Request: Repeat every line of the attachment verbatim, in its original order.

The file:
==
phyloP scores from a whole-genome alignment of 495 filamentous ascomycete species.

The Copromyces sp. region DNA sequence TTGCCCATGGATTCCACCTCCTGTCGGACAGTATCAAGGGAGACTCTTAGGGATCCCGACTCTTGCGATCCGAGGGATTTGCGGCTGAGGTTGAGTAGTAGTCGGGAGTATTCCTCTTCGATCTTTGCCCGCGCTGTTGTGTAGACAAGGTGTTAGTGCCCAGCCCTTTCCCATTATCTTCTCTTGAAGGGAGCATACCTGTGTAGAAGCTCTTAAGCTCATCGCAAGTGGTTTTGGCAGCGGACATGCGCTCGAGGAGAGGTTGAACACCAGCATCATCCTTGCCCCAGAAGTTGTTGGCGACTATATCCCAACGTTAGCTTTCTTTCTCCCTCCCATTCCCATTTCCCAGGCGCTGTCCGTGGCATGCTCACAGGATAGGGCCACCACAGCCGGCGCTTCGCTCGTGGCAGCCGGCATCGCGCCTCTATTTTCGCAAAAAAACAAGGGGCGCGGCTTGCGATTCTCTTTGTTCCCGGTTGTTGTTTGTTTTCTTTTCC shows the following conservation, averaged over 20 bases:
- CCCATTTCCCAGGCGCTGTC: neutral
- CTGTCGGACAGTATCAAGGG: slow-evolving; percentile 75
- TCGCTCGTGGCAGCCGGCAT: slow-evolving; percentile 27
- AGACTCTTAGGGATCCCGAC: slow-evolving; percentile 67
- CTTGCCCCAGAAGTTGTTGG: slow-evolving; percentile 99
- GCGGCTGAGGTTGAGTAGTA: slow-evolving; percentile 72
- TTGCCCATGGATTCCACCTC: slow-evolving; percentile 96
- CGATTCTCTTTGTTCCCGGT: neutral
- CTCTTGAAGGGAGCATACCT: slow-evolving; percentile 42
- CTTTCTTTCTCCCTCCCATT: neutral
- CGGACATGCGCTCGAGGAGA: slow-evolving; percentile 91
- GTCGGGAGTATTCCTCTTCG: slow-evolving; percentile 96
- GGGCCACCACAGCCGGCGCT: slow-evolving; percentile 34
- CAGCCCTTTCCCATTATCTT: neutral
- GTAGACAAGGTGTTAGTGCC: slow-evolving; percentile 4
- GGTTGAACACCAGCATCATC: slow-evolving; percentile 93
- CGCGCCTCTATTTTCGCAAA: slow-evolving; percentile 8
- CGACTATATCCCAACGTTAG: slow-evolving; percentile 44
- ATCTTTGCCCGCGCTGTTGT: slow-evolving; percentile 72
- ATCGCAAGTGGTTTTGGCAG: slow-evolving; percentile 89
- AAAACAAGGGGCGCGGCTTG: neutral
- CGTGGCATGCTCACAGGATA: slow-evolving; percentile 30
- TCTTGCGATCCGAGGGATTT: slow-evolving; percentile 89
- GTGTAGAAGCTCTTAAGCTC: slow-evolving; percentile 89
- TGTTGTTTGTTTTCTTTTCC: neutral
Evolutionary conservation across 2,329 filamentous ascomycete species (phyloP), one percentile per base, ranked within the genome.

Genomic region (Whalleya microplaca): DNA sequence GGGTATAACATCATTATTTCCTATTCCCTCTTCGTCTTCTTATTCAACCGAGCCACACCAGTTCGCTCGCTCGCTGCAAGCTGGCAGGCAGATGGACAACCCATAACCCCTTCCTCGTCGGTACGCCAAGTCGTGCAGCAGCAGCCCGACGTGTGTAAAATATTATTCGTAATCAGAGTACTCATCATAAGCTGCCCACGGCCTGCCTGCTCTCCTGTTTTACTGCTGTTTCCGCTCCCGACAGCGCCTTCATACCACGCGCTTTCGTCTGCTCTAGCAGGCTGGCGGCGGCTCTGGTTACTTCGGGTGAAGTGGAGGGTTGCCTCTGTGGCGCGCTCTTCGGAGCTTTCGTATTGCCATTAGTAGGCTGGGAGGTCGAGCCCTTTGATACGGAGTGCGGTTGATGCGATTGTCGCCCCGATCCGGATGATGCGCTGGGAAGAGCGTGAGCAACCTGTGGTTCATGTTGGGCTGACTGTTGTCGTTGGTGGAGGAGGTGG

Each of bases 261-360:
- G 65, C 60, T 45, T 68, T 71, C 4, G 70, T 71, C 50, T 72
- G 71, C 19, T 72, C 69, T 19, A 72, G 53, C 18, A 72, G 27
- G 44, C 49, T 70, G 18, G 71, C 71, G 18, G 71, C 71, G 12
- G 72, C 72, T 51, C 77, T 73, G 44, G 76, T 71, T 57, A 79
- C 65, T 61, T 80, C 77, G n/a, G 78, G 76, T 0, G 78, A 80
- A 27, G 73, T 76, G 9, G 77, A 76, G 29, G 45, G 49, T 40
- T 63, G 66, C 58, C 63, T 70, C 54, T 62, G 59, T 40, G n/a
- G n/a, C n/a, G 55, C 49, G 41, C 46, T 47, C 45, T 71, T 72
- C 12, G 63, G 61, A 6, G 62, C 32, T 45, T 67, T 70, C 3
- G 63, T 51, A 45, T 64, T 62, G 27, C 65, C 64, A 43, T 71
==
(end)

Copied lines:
phyloP scores from a whole-genome alignment of 495 filamentous ascomycete species.

The Copromyces sp. region DNA sequence TTGCCCATGGATTCCACCTCCTGTCGGACAGTATCAAGGGAGACTCTTAGGGATCCCGACTCTTGCGATCCGAGGGATTTGCGGCTGAGGTTGAGTAGTAGTCGGGAGTATTCCTCTTCGATCTTTGCCCGCGCTGTTGTGTAGACAAGGTGTTAGTGCCCAGCCCTTTCCCATTATCTTCTCTTGAAGGGAGCATACCTGTGTAGAAGCTCTTAAGCTCATCGCAAGTGGTTTTGGCAGCGGACATGCGCTCGAGGAGAGGTTGAACACCAGCATCATCCTTGCCCCAGAAGTTGTTGGCGACTATATCCCAACGTTAGCTTTCTTTCTCCCTCCCATTCCCATTTCCCAGGCGCTGTCCGTGGCATGCTCACAGGATAGGGCCACCACAGCCGGCGCTTCGCTCGTGGCAGCCGGCATCGCGCCTCTATTTTCGCAAAAAAACAAGGGGCGCGGCTTGCGATTCTCTTTGTTCCCGGTTGTTGTTTGTTTTCTTTTCC shows the following conservation, averaged over 20 bases:
- CCCATTTCCCAGGCGCTGTC: neutral
- CTGTCGGACAGTATCAAGGG: slow-evolving; percentile 75
- TCGCTCGTGGCAGCCGGCAT: slow-evolving; percentile 27
- AGACTCTTAGGGATCCCGAC: slow-evolving; percentile 67
- CTTGCCCCAGAAGTTGTTGG: slow-evolving; percentile 99
- GCGGCTGAGGTTGAGTAGTA: slow-evolving; percentile 72
- TTGCCCATGGATTCCACCTC: slow-evolving; percentile 96
- CGATTCTCTTTGTTCCCGGT: neutral
- CTCTTGAAGGGAGCATACCT: slow-evolving; percentile 42
- CTTTCTTTCTCCCTCCCATT: neutral
- CGGACATGCGCTCGAGGAGA: slow-evolving; percentile 91
- GTCGGGAGTATTCCTCTTCG: slow-evolving; percentile 96
- GGGCCACCACAGCCGGCGCT: slow-evolving; percentile 34
- CAGCCCTTTCCCATTATCTT: neutral
- GTAGACAAGGTGTTAGTGCC: slow-evolving; percentile 4
- GGTTGAACACCAGCATCATC: slow-evolving; percentile 93
- CGCGCCTCTATTTTCGCAAA: slow-evolving; percentile 8
- CGACTATATCCCAACGTTAG: slow-evolving; percentile 44
- ATCTTTGCCCGCGCTGTTGT: slow-evolving; percentile 72
- ATCGCAAGTGGTTTTGGCAG: slow-evolving; percentile 89
- AAAACAAGGGGCGCGGCTTG: neutral
- CGTGGCATGCTCACAGGATA: slow-evolving; percentile 30
- TCTTGCGATCCGAGGGATTT: slow-evolving; percentile 89
- GTGTAGAAGCTCTTAAGCTC: slow-evolving; percentile 89
- TGTTGTTTGTTTTCTTTTCC: neutral
Evolutionary conservation across 2,329 filamentous ascomycete species (phyloP), one percentile per base, ranked within the genome.

Genomic region (Whalleya microplaca): DNA sequence GGGTATAACATCATTATTTCCTATTCCCTCTTCGTCTTCTTATTCAACCGAGCCACACCAGTTCGCTCGCTCGCTGCAAGCTGGCAGGCAGATGGACAACCCATAACCCCTTCCTCGTCGGTACGCCAAGTCGTGCAGCAGCAGCCCGACGTGTGTAAAATATTATTCGTAATCAGAGTACTCATCATAAGCTGCCCACGGCCTGCCTGCTCTCCTGTTTTACTGCTGTTTCCGCTCCCGACAGCGCCTTCATACCACGCGCTTTCGTCTGCTCTAGCAGGCTGGCGGCGGCTCTGGTTACTTCGGGTGAAGTGGAGGGTTGCCTCTGTGGCGCGCTCTTCGGAGCTTTCGTATTGCCATTAGTAGGCTGGGAGGTCGAGCCCTTTGATACGGAGTGCGGTTGATGCGATTGTCGCCCCGATCCGGATGATGCGCTGGGAAGAGCGTGAGCAACCTGTGGTTCATGTTGGGCTGACTGTTGTCGTTGGTGGAGGAGGTGG

Each of bases 261-360:
- G 65, C 60, T 45, T 68, T 71, C 4, G 70, T 71, C 50, T 72
- G 71, C 19, T 72, C 69, T 19, A 72, G 53, C 18, A 72, G 27
- G 44, C 49, T 70, G 18, G 71, C 71, G 18, G 71, C 71, G 12
- G 72, C 72, T 51, C 77, T 73, G 44, G 76, T 71, T 57, A 79
- C 65, T 61, T 80, C 77, G n/a, G 78, G 76, T 0, G 78, A 80
- A 27, G 73, T 76, G 9, G 77, A 76, G 29, G 45, G 49, T 40
- T 63, G 66, C 58, C 63, T 70, C 54, T 62, G 59, T 40, G n/a
- G n/a, C n/a, G 55, C 49, G 41, C 46, T 47, C 45, T 71, T 72
- C 12, G 63, G 61, A 6, G 62, C 32, T 45, T 67, T 70, C 3
- G 63, T 51, A 45, T 64, T 62, G 27, C 65, C 64, A 43, T 71